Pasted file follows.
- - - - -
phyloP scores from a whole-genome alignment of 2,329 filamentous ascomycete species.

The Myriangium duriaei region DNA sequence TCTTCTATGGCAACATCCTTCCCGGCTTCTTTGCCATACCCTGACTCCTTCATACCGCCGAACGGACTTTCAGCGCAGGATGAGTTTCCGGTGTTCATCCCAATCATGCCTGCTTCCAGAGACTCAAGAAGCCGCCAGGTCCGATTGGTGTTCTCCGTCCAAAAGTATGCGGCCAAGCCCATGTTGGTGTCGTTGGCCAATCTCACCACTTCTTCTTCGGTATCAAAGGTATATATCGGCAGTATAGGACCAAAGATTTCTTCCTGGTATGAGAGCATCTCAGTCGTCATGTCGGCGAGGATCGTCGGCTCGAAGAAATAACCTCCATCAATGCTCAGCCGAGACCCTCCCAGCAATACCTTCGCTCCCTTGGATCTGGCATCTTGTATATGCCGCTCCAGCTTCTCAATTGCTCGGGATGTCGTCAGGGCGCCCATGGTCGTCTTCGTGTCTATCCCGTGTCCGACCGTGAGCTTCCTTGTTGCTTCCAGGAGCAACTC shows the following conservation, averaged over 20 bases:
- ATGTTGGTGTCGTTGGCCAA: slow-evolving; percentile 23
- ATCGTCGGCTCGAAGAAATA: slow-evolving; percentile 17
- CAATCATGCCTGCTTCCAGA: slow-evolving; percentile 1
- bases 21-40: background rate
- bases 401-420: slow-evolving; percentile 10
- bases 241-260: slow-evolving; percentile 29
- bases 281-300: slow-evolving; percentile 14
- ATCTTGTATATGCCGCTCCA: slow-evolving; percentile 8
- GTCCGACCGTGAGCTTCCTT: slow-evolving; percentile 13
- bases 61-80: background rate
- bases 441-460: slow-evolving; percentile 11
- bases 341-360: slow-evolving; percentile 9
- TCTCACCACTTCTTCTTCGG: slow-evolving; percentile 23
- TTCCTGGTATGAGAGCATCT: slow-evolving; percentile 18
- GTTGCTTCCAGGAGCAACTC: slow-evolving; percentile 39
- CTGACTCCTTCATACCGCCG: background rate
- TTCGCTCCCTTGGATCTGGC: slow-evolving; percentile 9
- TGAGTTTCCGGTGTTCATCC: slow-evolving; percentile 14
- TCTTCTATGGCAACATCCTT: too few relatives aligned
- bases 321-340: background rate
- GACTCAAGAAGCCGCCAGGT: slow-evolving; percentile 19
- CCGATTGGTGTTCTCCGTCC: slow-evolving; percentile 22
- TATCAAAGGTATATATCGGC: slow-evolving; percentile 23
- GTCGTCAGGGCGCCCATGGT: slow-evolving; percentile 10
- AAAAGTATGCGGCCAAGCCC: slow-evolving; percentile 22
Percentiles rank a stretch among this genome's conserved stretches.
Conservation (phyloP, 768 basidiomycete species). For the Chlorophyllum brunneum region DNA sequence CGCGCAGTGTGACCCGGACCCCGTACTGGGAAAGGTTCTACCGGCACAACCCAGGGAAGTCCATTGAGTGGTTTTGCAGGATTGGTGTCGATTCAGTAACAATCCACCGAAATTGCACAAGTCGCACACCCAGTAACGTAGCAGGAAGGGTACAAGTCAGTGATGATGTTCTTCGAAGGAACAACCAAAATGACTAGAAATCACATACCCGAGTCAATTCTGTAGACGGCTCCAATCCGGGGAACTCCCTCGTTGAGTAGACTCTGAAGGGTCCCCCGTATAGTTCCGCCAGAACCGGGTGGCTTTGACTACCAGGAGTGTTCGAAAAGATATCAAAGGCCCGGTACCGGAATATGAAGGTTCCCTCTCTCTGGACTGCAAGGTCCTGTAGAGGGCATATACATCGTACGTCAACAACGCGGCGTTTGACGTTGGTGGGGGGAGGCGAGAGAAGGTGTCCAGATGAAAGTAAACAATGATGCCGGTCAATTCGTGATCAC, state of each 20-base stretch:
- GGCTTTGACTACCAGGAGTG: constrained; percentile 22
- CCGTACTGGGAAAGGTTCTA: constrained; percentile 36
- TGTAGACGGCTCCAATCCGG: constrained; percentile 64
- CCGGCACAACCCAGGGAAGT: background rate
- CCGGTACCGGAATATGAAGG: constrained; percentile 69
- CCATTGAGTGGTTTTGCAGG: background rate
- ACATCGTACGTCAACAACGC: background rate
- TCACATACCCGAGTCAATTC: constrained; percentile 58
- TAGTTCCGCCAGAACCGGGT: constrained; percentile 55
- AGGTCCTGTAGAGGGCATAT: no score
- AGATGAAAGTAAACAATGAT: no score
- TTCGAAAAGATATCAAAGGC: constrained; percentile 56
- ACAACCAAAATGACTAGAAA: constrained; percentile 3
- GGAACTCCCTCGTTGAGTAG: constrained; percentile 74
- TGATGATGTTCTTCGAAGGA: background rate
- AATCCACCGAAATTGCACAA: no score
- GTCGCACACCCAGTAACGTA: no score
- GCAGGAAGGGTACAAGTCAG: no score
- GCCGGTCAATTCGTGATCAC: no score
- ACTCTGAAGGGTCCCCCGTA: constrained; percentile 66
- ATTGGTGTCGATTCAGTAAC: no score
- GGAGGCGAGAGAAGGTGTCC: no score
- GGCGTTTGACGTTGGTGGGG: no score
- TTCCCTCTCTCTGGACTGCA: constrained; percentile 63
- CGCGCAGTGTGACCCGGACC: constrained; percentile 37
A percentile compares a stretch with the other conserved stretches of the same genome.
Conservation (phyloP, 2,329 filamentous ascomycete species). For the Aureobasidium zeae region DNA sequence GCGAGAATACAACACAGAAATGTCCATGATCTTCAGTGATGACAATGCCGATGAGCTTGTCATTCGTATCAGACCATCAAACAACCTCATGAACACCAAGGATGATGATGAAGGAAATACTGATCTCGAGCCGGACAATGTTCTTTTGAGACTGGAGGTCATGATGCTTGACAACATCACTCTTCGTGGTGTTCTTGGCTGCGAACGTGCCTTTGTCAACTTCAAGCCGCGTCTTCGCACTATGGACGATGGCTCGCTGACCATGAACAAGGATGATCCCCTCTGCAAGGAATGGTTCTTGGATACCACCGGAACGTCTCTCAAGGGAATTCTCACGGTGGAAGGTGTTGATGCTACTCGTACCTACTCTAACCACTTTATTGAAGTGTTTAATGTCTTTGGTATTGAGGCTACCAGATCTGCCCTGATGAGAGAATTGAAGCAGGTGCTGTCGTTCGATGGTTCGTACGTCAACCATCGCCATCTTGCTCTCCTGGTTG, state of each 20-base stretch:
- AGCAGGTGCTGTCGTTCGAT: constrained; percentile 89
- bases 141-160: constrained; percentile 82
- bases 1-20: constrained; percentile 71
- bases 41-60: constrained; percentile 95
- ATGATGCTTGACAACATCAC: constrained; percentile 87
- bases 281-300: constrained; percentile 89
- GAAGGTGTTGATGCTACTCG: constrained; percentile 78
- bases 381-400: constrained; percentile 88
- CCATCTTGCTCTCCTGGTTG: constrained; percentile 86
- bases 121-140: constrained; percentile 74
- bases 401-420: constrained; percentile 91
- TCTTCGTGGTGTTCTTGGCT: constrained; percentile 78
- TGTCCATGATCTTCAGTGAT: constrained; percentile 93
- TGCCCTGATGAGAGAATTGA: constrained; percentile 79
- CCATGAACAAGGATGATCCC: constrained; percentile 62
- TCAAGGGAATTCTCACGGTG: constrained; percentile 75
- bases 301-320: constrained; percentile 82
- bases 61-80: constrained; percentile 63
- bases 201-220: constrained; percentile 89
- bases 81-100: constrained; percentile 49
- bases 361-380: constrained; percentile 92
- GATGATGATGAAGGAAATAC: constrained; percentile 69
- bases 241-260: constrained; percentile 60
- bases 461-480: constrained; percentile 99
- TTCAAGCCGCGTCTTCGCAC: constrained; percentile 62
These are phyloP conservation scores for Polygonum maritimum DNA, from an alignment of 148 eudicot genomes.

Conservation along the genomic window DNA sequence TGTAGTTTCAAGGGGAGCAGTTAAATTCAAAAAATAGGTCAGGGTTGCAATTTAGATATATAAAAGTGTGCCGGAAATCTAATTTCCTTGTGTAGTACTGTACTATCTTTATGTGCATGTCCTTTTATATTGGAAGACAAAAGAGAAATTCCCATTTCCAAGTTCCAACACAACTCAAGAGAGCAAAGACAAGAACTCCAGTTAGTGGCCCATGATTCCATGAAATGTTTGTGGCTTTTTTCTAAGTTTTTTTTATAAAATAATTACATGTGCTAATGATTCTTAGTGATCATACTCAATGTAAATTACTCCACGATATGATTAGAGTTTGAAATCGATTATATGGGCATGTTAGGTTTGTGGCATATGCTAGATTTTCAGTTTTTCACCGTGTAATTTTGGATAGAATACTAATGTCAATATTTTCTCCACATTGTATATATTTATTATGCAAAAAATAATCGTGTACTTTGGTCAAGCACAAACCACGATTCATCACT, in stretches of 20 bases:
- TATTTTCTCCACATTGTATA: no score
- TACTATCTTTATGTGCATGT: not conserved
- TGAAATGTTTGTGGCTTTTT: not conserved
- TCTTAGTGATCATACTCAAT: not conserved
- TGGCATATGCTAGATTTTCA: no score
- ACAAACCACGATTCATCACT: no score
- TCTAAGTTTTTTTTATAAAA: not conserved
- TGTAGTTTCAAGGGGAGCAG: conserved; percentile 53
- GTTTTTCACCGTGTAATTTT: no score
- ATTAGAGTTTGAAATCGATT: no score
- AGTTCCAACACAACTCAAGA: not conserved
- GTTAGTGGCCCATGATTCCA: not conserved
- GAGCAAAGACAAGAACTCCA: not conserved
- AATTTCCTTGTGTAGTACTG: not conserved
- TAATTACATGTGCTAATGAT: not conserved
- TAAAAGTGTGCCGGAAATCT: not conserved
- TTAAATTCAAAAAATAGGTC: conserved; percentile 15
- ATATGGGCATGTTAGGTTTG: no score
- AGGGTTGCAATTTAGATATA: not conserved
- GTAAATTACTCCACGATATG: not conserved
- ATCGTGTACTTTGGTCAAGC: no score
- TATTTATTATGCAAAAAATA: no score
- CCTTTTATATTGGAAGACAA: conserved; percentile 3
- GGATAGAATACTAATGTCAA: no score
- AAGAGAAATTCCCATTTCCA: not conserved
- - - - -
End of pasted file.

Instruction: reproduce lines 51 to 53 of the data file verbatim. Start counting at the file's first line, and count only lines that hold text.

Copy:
- GGAGGCGAGAGAAGGTGTCC: no score
- GGCGTTTGACGTTGGTGGGG: no score
- TTCCCTCTCTCTGGACTGCA: constrained; percentile 63